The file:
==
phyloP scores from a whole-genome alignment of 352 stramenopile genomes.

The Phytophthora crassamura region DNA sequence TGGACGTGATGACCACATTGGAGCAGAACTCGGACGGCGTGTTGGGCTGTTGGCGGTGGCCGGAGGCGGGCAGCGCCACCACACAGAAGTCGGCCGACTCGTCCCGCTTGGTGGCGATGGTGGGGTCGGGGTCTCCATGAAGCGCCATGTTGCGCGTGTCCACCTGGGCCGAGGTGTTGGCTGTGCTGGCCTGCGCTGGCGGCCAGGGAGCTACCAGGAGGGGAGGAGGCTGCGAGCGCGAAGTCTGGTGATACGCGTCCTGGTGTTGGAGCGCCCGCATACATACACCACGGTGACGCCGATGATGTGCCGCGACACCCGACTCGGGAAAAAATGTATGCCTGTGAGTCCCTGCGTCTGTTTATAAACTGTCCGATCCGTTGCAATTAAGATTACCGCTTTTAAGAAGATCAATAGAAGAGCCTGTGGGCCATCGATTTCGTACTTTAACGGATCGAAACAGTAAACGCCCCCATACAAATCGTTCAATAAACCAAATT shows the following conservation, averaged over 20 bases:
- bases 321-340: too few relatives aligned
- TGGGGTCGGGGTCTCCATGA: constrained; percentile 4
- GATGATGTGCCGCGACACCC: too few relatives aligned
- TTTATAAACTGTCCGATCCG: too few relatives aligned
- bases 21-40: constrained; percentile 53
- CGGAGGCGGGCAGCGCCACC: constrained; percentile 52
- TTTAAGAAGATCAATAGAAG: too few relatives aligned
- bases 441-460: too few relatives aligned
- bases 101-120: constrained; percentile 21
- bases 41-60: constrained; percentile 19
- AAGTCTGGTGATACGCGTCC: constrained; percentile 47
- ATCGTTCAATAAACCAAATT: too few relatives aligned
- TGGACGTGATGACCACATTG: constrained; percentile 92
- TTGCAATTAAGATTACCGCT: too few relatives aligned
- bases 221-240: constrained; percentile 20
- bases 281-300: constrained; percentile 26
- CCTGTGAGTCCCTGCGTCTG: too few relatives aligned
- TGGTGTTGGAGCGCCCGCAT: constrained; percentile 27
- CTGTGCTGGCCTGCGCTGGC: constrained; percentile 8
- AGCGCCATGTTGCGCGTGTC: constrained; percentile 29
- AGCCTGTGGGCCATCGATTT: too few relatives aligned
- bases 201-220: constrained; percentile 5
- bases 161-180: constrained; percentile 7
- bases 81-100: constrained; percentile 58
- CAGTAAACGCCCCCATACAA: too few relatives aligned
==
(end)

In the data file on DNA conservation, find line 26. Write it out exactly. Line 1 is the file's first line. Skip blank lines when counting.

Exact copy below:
- bases 81-100: constrained; percentile 58